Two recent events might make you think the Conservative Party of Canada’s prospects in this fall’s federal election are fading.

The first is the news that both the Canadian and US economies shrank in the first quarter of 2015 — in Canada’s case by 0.6% and stateside by as much as 0.7%.

The second is Justice Minister Peter MacKay’s announcement that he won’t be running this fall.

On the surface, both events ought to have Prime Minister Stephen Harper worried. 

If our economy is shrinking, where are the vaunted economic management skills of his government?  

And the departure of the former Progressive Conservative unite-the-right statesman Peter MacKay from Nova Scotia, some would say, leaves federal Conservatism in the hands of the old, more strictly conservative Reform/Alliance wing of the party, with its big strength out west. 

These two events also come in the wake of the surprising NDP orange wave in Alberta's provincial election — which now seems to have brought some corresponding surge in federal opinion polls. 

Yet Prime Minister Harper did not look worried in his warm reaction to Mr. MacKay’s announced departure in Nova Scotia this past Friday. It may be that he had other current federal election trends on his mind. 

There is, for example, the support his Conservatives still seem to be enjoying in the key battleground province of Ontario. 

And as pollster Nik Nanos has recently reminded us: Ontario remains “the most important battleground” for the Tories.

Most recent polls do seem to agree that the Harper Conservatives are leading in Ontario right now — even with the Canada-wide NDP surge. 

According to a mid-May Forum Research survey, the federal Conservatives lead slightly in the province (36%), compared to the Liberals (34%) and the New Democrats (26%).

Nanos himself has the Harper Conservatives leading in Ontario at 39%, with the Liberals at 36% and the NDP at only 19%. 

Éric Grenier's latest poll averages, at his influential ThreeHundredEight.com website, have the Conservatives at 36% in Ontario, the Liberals at 33%, and the New Democrats at 23%. 

Frank Graves’s May 22 EKOS poll does show the federal New Democrats tied with the Conservatives in Ontario (31%). And both are ahead of the Liberals (27%).  

Yet as Graves himself explains, even this can be read as “good news for the Conservative party ... The near-parity of NDP and Liberal support in Ontario raises the prospect of vote-splitting and a narrow Conservative victory based on small pluralities of the vote.”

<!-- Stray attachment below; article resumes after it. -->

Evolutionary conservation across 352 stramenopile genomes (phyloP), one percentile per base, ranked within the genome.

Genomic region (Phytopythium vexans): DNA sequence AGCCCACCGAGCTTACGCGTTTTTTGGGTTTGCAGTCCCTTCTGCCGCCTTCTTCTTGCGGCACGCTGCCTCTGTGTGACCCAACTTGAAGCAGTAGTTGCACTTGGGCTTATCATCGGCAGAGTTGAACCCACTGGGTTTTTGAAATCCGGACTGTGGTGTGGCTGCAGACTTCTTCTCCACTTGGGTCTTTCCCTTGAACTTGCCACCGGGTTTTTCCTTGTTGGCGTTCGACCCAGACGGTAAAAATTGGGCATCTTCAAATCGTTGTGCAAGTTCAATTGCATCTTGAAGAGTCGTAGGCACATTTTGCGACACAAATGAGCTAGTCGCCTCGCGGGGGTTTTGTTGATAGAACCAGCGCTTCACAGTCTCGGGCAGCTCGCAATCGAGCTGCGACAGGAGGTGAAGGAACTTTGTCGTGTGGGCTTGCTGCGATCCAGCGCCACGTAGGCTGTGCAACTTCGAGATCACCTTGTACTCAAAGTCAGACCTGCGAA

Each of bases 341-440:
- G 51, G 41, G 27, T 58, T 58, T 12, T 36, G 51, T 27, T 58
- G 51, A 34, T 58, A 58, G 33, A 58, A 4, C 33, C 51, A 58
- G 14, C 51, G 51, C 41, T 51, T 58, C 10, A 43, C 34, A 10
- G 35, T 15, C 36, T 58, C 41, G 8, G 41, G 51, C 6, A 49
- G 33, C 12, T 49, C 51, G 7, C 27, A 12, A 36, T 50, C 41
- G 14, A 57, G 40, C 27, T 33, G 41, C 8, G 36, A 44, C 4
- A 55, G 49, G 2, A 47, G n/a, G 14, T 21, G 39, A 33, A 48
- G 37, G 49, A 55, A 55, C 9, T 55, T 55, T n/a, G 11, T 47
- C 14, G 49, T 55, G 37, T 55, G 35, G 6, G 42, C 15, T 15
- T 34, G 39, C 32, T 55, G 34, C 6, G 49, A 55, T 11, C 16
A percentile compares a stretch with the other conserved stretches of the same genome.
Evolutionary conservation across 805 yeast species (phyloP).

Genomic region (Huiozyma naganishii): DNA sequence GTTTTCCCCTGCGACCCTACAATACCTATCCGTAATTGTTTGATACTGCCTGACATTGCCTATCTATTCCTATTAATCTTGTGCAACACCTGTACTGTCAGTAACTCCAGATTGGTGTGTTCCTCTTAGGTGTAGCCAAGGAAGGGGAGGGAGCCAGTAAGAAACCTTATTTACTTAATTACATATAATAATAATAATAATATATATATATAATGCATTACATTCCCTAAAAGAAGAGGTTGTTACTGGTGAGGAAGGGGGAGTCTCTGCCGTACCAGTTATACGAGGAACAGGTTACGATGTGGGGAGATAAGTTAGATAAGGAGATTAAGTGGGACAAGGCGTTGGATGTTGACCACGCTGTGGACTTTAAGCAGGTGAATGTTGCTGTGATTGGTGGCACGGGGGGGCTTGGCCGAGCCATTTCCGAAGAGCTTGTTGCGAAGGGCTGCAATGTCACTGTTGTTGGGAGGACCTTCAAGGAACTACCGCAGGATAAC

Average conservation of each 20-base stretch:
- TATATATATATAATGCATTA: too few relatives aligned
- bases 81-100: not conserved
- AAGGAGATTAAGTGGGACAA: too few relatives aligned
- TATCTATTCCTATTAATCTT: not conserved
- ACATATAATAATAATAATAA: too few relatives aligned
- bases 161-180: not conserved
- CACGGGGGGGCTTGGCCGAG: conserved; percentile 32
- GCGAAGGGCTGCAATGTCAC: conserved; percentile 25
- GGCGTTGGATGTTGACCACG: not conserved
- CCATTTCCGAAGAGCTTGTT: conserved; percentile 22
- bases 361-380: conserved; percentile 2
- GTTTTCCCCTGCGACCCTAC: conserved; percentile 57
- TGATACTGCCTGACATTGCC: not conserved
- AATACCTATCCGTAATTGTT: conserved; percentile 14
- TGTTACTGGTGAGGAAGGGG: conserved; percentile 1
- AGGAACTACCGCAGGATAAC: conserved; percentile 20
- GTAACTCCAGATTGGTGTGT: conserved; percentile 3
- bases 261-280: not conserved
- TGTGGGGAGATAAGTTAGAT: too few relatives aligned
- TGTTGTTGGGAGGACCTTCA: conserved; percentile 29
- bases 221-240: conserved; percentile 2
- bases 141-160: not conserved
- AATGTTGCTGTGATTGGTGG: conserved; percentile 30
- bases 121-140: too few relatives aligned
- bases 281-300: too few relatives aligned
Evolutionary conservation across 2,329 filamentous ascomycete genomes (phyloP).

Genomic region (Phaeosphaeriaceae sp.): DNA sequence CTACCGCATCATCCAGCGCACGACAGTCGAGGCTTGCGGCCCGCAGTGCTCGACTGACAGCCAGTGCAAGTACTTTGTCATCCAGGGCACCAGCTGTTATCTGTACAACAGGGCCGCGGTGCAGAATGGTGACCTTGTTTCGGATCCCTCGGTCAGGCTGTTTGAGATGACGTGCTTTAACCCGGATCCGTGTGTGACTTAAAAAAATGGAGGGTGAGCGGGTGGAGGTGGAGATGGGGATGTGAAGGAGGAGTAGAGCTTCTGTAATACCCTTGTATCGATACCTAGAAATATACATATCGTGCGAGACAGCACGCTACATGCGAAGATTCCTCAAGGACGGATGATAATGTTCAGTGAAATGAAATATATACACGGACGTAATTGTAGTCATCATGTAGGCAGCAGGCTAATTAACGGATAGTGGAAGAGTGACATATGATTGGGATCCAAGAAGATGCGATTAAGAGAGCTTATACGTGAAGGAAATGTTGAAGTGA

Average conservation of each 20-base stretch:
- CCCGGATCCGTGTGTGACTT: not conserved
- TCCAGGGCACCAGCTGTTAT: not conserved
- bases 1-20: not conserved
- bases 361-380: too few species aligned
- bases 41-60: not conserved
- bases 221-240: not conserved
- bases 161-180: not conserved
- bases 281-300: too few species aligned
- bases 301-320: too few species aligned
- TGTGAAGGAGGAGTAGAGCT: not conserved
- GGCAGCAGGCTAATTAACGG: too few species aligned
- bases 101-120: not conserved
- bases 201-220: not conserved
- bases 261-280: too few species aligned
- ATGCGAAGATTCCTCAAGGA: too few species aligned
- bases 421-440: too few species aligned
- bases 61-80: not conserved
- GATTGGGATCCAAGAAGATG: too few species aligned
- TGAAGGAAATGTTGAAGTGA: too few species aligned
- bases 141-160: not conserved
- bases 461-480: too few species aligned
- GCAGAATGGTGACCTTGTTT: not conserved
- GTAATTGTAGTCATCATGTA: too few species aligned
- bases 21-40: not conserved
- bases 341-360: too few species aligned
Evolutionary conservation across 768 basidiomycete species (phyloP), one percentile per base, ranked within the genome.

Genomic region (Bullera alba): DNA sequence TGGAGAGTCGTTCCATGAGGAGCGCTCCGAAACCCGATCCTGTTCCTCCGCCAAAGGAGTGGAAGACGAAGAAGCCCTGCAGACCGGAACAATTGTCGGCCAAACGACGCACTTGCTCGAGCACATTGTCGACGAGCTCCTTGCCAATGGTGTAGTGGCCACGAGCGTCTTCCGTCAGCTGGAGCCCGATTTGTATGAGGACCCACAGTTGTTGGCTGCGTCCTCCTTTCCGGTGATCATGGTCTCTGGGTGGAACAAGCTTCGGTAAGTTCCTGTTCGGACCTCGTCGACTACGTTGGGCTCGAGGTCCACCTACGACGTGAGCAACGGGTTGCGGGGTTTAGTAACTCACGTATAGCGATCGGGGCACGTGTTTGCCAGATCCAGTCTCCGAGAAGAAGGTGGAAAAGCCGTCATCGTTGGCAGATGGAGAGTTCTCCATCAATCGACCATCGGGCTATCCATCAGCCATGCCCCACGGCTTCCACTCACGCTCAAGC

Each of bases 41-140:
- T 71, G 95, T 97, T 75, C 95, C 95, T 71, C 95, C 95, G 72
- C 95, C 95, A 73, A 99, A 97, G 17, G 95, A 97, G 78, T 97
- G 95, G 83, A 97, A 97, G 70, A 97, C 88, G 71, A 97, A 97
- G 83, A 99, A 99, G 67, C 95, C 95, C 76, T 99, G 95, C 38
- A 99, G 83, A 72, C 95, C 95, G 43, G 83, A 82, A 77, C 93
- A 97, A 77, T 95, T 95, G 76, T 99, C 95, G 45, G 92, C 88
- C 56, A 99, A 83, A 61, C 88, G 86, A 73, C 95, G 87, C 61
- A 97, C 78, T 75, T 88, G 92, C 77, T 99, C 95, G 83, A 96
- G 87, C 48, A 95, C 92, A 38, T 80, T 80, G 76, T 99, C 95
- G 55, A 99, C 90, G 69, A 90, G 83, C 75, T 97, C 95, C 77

On Grenier’s projections, the two provinces where the federal orange wave appears strongest at the moment — where the New Democrats come first in the three-party ranking — are Quebec and BC. 

The Liberals were way ahead in Atlantic Canada, long before Peter MacKay’s announcement. But the Conservatives have first place in the Prairies and Ontario. (Except for the latest EKOS poll, where the Tories in Ontario are tied with the Mulcair New Democrats.)

Similarly, recent federal Liberal slippage in Ontario probably has something to do with the end of Kathleen Wynne’s Queen’s Park honeymoon over the first quarter or so of 2015. And current polls point to something else that may be giving Stephen Harper some encouragement. 

On Éric Grenier’s latest numbers, for instance, no party has anything close to a majority of seats in the Canadian House of Commons after the 2015 election. But the Harper Conservatives still have the largest number of seats.

Looking Canada-wide and reflecting his best estimates as of May 20, 2015, Grenier say the Conservatives have 31% of the vote and 134 seats. The Liberals sit at 30% of the vote and 106 seats. The New Democrats have 26% and 95 seats.

One big question here is can there be a credible Liberal-NDP or NDP-Liberal “coalition” alternative to Mr. Harper, based on these kinds of numbers in this fall’s federal election?

Or will many 21st century voters who have lost contact with the logic of our parliamentary democratic traditions feel that having a prime minister whose party did not win the largest number of seats in the election (even if it’s not a majority) is somehow unfair? 

At one point it seemed that the recent election in the United Kingdom might help answer various thorny questions that could arise about a House of Commons in which none of parties have a majority of seats. 

But in the end, less than 37% of the popular vote proved enough for David Cameron’s Conservatives to win slightly better than a bare majority of seats in the Mother of Parliaments. 

And Stephen Harper, with all his affection for the old imperial folkways, may be thinking that this contemporary British precedent  — and not the recent behaviour in his home province of Alberta — could be the real federal future in Canada too. 

 

 

 

 

 

About Randall White

Randall White is a former senior policy advisor with the Ontario Ministry of Finance, and a former economist with the Ontario Ministry of Municipal Affairs and Housing. He is the author of Ontario 1610-1985: A Political and Economic History and Ontario Since 1985. He writes frequently about Ontario politics.
Posted date : June 02, 2015

View all of Randall White's columns